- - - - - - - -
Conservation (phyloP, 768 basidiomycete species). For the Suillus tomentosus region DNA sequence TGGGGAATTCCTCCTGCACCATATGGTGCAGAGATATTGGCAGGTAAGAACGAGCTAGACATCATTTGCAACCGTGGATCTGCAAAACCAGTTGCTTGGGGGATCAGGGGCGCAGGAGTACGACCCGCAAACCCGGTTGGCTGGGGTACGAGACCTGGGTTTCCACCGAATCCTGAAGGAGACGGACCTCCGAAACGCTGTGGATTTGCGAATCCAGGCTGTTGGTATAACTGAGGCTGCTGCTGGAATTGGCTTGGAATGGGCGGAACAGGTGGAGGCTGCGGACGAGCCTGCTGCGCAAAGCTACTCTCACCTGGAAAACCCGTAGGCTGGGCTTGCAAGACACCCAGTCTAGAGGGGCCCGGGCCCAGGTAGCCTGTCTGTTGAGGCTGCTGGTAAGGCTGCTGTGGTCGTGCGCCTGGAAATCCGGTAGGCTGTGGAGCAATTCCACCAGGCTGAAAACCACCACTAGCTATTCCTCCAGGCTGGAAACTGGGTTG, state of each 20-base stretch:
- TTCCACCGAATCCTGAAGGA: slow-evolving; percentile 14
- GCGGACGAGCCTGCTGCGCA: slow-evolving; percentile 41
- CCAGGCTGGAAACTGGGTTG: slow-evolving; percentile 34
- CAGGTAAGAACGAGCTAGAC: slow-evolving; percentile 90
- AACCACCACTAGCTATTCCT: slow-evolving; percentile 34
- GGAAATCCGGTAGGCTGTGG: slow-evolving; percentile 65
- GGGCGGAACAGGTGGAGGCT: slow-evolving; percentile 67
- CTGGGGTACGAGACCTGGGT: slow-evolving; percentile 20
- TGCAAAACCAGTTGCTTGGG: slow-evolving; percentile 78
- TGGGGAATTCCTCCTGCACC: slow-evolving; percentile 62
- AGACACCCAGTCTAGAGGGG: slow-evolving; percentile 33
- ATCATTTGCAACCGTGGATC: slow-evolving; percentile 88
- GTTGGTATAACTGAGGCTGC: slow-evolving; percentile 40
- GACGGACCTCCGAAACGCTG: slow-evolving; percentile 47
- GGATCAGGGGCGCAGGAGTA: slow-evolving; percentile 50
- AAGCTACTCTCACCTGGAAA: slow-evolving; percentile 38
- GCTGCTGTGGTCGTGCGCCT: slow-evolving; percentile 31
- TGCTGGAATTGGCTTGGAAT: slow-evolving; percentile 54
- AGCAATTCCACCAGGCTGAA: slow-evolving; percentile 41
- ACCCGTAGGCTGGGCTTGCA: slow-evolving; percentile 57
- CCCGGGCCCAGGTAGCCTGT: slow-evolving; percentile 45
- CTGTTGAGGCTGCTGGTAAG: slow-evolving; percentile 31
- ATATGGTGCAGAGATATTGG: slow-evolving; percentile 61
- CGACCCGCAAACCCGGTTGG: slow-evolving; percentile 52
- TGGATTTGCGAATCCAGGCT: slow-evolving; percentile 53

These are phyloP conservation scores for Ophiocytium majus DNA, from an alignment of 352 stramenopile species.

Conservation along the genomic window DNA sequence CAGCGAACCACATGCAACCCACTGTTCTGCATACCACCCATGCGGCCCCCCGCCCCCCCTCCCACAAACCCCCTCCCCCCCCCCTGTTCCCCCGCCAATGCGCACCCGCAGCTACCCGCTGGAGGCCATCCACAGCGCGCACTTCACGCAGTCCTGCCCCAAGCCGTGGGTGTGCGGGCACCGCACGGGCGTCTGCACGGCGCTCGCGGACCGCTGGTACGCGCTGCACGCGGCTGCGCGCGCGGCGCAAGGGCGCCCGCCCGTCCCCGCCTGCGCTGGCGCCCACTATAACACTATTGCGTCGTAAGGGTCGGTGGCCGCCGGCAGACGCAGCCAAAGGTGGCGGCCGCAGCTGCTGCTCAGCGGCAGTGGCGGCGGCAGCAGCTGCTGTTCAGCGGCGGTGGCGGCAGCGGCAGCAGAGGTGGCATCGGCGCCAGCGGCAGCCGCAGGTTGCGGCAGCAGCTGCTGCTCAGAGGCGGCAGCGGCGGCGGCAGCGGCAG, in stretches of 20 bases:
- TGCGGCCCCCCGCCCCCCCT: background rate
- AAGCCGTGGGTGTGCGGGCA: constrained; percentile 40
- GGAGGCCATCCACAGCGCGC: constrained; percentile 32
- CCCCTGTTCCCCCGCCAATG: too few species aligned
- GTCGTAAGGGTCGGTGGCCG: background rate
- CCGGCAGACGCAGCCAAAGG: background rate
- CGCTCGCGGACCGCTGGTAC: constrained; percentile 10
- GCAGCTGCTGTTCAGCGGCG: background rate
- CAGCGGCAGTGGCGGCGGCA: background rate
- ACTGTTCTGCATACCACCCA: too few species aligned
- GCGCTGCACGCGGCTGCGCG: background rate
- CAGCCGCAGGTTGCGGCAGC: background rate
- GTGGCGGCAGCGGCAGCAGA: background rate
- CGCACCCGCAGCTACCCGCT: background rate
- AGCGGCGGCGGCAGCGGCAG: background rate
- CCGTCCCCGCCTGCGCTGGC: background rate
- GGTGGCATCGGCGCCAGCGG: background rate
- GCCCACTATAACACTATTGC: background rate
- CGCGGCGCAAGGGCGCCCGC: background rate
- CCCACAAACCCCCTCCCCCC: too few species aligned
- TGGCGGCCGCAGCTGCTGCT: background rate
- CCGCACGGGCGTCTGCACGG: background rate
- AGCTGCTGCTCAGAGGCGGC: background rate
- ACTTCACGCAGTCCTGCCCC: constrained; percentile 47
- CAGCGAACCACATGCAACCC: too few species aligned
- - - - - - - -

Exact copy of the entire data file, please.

Conservation (phyloP, 768 basidiomycete species). For the Suillus tomentosus region DNA sequence TGGGGAATTCCTCCTGCACCATATGGTGCAGAGATATTGGCAGGTAAGAACGAGCTAGACATCATTTGCAACCGTGGATCTGCAAAACCAGTTGCTTGGGGGATCAGGGGCGCAGGAGTACGACCCGCAAACCCGGTTGGCTGGGGTACGAGACCTGGGTTTCCACCGAATCCTGAAGGAGACGGACCTCCGAAACGCTGTGGATTTGCGAATCCAGGCTGTTGGTATAACTGAGGCTGCTGCTGGAATTGGCTTGGAATGGGCGGAACAGGTGGAGGCTGCGGACGAGCCTGCTGCGCAAAGCTACTCTCACCTGGAAAACCCGTAGGCTGGGCTTGCAAGACACCCAGTCTAGAGGGGCCCGGGCCCAGGTAGCCTGTCTGTTGAGGCTGCTGGTAAGGCTGCTGTGGTCGTGCGCCTGGAAATCCGGTAGGCTGTGGAGCAATTCCACCAGGCTGAAAACCACCACTAGCTATTCCTCCAGGCTGGAAACTGGGTTG, state of each 20-base stretch:
- TTCCACCGAATCCTGAAGGA: slow-evolving; percentile 14
- GCGGACGAGCCTGCTGCGCA: slow-evolving; percentile 41
- CCAGGCTGGAAACTGGGTTG: slow-evolving; percentile 34
- CAGGTAAGAACGAGCTAGAC: slow-evolving; percentile 90
- AACCACCACTAGCTATTCCT: slow-evolving; percentile 34
- GGAAATCCGGTAGGCTGTGG: slow-evolving; percentile 65
- GGGCGGAACAGGTGGAGGCT: slow-evolving; percentile 67
- CTGGGGTACGAGACCTGGGT: slow-evolving; percentile 20
- TGCAAAACCAGTTGCTTGGG: slow-evolving; percentile 78
- TGGGGAATTCCTCCTGCACC: slow-evolving; percentile 62
- AGACACCCAGTCTAGAGGGG: slow-evolving; percentile 33
- ATCATTTGCAACCGTGGATC: slow-evolving; percentile 88
- GTTGGTATAACTGAGGCTGC: slow-evolving; percentile 40
- GACGGACCTCCGAAACGCTG: slow-evolving; percentile 47
- GGATCAGGGGCGCAGGAGTA: slow-evolving; percentile 50
- AAGCTACTCTCACCTGGAAA: slow-evolving; percentile 38
- GCTGCTGTGGTCGTGCGCCT: slow-evolving; percentile 31
- TGCTGGAATTGGCTTGGAAT: slow-evolving; percentile 54
- AGCAATTCCACCAGGCTGAA: slow-evolving; percentile 41
- ACCCGTAGGCTGGGCTTGCA: slow-evolving; percentile 57
- CCCGGGCCCAGGTAGCCTGT: slow-evolving; percentile 45
- CTGTTGAGGCTGCTGGTAAG: slow-evolving; percentile 31
- ATATGGTGCAGAGATATTGG: slow-evolving; percentile 61
- CGACCCGCAAACCCGGTTGG: slow-evolving; percentile 52
- TGGATTTGCGAATCCAGGCT: slow-evolving; percentile 53

These are phyloP conservation scores for Ophiocytium majus DNA, from an alignment of 352 stramenopile species.

Conservation along the genomic window DNA sequence CAGCGAACCACATGCAACCCACTGTTCTGCATACCACCCATGCGGCCCCCCGCCCCCCCTCCCACAAACCCCCTCCCCCCCCCCTGTTCCCCCGCCAATGCGCACCCGCAGCTACCCGCTGGAGGCCATCCACAGCGCGCACTTCACGCAGTCCTGCCCCAAGCCGTGGGTGTGCGGGCACCGCACGGGCGTCTGCACGGCGCTCGCGGACCGCTGGTACGCGCTGCACGCGGCTGCGCGCGCGGCGCAAGGGCGCCCGCCCGTCCCCGCCTGCGCTGGCGCCCACTATAACACTATTGCGTCGTAAGGGTCGGTGGCCGCCGGCAGACGCAGCCAAAGGTGGCGGCCGCAGCTGCTGCTCAGCGGCAGTGGCGGCGGCAGCAGCTGCTGTTCAGCGGCGGTGGCGGCAGCGGCAGCAGAGGTGGCATCGGCGCCAGCGGCAGCCGCAGGTTGCGGCAGCAGCTGCTGCTCAGAGGCGGCAGCGGCGGCGGCAGCGGCAG, in stretches of 20 bases:
- TGCGGCCCCCCGCCCCCCCT: background rate
- AAGCCGTGGGTGTGCGGGCA: constrained; percentile 40
- GGAGGCCATCCACAGCGCGC: constrained; percentile 32
- CCCCTGTTCCCCCGCCAATG: too few species aligned
- GTCGTAAGGGTCGGTGGCCG: background rate
- CCGGCAGACGCAGCCAAAGG: background rate
- CGCTCGCGGACCGCTGGTAC: constrained; percentile 10
- GCAGCTGCTGTTCAGCGGCG: background rate
- CAGCGGCAGTGGCGGCGGCA: background rate
- ACTGTTCTGCATACCACCCA: too few species aligned
- GCGCTGCACGCGGCTGCGCG: background rate
- CAGCCGCAGGTTGCGGCAGC: background rate
- GTGGCGGCAGCGGCAGCAGA: background rate
- CGCACCCGCAGCTACCCGCT: background rate
- AGCGGCGGCGGCAGCGGCAG: background rate
- CCGTCCCCGCCTGCGCTGGC: background rate
- GGTGGCATCGGCGCCAGCGG: background rate
- GCCCACTATAACACTATTGC: background rate
- CGCGGCGCAAGGGCGCCCGC: background rate
- CCCACAAACCCCCTCCCCCC: too few species aligned
- TGGCGGCCGCAGCTGCTGCT: background rate
- CCGCACGGGCGTCTGCACGG: background rate
- AGCTGCTGCTCAGAGGCGGC: background rate
- ACTTCACGCAGTCCTGCCCC: constrained; percentile 47
- CAGCGAACCACATGCAACCC: too few species aligned